Coury agreed. "For the majority of these treatments, there is no good research to support their effectiveness," he said.
Treatments that have been shown to work include behavioral interventions and medications that can help curb aggressive and other behavioral issues, Law said.
About 27 percent of children with an autism spectrum disorder are taking at least one medication to manage their behavior, according to a fourth study from the meeting. It found that the most common reasons for medication use were hyperactivity, repetitive behaviors, irritability and problems with attention.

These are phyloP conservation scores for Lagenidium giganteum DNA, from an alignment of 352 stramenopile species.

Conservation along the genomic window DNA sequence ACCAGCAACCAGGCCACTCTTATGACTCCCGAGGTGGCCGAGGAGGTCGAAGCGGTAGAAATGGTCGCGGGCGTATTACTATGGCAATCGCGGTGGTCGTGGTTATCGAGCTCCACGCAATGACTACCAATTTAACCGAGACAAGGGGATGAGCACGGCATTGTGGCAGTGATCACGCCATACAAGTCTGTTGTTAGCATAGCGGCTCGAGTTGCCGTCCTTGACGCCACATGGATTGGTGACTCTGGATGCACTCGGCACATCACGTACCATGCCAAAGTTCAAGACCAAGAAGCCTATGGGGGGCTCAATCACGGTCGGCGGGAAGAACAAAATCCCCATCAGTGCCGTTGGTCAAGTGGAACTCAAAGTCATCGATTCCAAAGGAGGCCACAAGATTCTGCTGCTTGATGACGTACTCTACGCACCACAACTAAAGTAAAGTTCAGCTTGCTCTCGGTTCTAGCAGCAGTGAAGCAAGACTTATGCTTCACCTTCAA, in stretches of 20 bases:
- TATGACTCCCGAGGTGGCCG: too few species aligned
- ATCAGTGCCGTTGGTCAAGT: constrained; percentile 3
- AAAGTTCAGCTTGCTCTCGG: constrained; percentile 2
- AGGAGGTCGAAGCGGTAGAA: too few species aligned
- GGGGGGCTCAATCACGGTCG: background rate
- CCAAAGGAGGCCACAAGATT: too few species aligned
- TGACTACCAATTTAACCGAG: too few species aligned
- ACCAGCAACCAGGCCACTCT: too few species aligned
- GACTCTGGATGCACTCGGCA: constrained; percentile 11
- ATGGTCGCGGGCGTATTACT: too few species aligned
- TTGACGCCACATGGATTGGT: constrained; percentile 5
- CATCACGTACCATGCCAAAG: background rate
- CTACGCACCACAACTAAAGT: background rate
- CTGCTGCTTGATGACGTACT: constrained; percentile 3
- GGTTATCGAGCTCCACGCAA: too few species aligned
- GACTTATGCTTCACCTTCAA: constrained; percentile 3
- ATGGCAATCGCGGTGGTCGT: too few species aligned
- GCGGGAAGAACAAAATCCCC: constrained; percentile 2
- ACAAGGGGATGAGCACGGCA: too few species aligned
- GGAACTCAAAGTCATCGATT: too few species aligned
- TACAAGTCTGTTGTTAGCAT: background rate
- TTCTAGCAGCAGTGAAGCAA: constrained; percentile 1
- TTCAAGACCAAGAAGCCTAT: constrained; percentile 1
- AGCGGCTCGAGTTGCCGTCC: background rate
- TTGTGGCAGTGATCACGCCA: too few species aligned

Of the children taking medications, nearly half were taking two or more medications.
Medication use became more common as children got older, the study found. About 60 percent of children aged 11 and older took medication, compared with 44 percent of children aged 6 to 10, 11 percent of children aged 3 to 5 and 4 percent of kids younger than 3.
The most common medications were stimulants to treat attention-deficit/hyperactivity disorder (ADHD) and risperidone (Risperdal), approved by the U.S. Food and Drug Administration to treat irritability, aggression, temper tantrums and self-injurious behavior.
About one in 110 U.S. children has autism, which is characterized by difficulties with social, language and communications skills and restricted or repetitive behaviors or interests.
The Autism Treatment Network, run by Autism Speaks, a New York-based research and advocacy organization, includes 14 treatment and research centers in the United States and Canada for children with autism who are 2 to 18 years old.
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